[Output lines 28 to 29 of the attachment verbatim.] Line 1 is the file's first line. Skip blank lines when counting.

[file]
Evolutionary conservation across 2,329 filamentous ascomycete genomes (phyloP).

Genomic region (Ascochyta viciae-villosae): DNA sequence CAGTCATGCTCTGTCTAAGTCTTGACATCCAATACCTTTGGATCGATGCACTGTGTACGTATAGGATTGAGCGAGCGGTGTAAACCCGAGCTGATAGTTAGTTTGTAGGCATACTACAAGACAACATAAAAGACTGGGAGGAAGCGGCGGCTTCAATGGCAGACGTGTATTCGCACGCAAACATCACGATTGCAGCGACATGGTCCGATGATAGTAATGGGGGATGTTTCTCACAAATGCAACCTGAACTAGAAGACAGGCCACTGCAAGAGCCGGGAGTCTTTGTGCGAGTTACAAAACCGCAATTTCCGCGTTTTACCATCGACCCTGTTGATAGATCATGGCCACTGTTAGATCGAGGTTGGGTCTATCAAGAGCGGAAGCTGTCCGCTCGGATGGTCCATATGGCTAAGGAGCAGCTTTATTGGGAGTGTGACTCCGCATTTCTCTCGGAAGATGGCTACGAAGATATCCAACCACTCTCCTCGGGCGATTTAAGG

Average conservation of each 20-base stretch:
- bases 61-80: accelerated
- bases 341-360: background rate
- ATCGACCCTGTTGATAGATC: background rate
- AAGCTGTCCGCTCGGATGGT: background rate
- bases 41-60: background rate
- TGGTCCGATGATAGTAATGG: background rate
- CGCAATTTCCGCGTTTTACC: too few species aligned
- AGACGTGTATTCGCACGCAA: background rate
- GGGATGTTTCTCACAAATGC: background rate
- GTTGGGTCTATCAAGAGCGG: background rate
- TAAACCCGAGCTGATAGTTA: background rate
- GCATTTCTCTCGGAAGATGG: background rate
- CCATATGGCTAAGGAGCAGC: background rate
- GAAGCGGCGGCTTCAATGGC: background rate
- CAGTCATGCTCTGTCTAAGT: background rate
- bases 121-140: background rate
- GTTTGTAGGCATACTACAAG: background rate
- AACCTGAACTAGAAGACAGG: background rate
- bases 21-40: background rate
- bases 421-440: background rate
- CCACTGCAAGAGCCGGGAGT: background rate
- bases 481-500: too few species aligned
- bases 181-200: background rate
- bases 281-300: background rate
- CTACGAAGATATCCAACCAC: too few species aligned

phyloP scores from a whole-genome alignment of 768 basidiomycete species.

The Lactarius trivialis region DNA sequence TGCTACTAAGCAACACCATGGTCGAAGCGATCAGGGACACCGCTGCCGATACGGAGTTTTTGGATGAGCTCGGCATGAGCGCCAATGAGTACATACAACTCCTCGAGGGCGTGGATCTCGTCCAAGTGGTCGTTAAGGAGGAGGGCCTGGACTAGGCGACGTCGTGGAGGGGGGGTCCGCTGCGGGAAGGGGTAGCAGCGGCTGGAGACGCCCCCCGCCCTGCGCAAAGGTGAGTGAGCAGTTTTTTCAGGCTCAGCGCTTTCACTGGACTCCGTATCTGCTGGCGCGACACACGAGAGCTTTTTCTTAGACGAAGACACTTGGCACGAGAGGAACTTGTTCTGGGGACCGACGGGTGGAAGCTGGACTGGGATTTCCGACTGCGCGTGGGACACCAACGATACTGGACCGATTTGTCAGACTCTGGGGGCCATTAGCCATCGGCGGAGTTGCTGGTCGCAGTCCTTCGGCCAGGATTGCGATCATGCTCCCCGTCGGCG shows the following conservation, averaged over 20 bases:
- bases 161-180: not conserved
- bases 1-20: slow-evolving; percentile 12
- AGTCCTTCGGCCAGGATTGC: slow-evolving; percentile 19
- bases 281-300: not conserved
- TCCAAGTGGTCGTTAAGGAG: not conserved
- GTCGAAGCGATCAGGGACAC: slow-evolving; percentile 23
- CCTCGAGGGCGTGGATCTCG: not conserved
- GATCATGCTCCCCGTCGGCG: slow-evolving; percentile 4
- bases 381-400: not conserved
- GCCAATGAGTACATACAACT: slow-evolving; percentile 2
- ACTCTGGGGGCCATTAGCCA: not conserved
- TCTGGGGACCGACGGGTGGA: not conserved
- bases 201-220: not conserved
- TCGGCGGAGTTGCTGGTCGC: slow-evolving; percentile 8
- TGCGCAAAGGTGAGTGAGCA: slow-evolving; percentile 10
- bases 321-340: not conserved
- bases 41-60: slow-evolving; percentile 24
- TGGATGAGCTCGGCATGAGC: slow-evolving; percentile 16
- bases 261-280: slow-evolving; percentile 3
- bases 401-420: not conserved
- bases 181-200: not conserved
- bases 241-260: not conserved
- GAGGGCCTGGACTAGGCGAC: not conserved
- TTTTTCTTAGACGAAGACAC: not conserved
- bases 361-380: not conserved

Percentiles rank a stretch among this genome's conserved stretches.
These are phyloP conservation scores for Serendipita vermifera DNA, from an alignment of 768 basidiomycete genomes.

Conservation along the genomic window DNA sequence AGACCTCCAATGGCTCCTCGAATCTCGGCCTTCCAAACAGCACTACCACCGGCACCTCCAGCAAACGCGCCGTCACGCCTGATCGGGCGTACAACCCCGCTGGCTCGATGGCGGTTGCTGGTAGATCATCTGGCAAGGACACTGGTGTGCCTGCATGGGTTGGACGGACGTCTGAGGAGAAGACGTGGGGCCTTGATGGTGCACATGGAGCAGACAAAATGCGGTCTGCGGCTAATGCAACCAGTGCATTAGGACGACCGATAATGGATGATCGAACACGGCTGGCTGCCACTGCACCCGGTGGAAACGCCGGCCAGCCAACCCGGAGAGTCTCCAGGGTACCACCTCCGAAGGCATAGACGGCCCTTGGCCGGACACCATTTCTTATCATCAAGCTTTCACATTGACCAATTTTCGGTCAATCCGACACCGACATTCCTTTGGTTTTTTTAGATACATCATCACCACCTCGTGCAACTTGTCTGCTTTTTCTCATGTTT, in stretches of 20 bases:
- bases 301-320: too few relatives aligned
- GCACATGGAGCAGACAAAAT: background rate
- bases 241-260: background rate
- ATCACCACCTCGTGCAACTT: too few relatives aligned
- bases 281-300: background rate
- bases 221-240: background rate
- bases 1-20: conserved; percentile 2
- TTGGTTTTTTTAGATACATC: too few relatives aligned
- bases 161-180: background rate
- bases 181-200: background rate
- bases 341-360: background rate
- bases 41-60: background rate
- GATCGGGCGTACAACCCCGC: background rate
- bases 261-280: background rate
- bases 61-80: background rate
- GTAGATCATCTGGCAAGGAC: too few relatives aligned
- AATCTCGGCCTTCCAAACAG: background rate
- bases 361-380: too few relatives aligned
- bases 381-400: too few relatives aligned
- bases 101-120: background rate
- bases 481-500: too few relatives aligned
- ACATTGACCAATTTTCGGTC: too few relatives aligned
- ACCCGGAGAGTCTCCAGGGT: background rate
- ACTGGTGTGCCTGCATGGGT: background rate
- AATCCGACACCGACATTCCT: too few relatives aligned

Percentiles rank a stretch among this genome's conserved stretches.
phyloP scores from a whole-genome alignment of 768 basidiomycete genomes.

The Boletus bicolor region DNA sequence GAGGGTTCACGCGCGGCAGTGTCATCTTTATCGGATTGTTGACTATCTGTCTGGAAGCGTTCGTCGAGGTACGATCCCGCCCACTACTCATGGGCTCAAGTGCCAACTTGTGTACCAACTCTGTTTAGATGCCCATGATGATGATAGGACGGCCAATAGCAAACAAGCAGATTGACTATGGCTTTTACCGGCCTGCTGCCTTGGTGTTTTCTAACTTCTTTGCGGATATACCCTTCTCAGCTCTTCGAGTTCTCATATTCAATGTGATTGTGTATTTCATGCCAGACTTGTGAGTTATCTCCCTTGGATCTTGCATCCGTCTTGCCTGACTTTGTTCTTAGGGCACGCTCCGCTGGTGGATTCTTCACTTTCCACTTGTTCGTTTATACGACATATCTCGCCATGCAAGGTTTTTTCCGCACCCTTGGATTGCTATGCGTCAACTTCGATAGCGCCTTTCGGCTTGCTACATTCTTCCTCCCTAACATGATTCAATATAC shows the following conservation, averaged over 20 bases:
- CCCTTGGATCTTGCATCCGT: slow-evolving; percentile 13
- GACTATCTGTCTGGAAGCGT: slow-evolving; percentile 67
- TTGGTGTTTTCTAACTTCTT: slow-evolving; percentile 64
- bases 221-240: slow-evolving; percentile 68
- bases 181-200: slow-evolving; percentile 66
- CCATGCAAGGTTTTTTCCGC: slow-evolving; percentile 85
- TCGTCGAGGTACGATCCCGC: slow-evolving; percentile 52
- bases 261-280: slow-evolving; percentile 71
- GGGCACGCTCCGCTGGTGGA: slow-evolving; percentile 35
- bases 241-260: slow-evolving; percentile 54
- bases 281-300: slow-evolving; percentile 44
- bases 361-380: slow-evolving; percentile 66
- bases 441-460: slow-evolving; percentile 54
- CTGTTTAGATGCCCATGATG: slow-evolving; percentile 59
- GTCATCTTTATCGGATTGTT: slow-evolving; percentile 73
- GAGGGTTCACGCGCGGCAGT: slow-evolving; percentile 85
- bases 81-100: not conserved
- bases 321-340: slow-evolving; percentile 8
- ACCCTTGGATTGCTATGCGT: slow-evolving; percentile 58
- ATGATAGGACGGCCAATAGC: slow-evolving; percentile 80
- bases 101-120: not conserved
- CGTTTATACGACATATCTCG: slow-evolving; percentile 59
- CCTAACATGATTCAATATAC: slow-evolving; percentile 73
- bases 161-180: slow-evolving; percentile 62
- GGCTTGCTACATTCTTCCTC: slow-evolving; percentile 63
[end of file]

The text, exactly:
- CTACGAAGATATCCAACCAC: too few species aligned

phyloP scores from a whole-genome alignment of 768 basidiomycete species.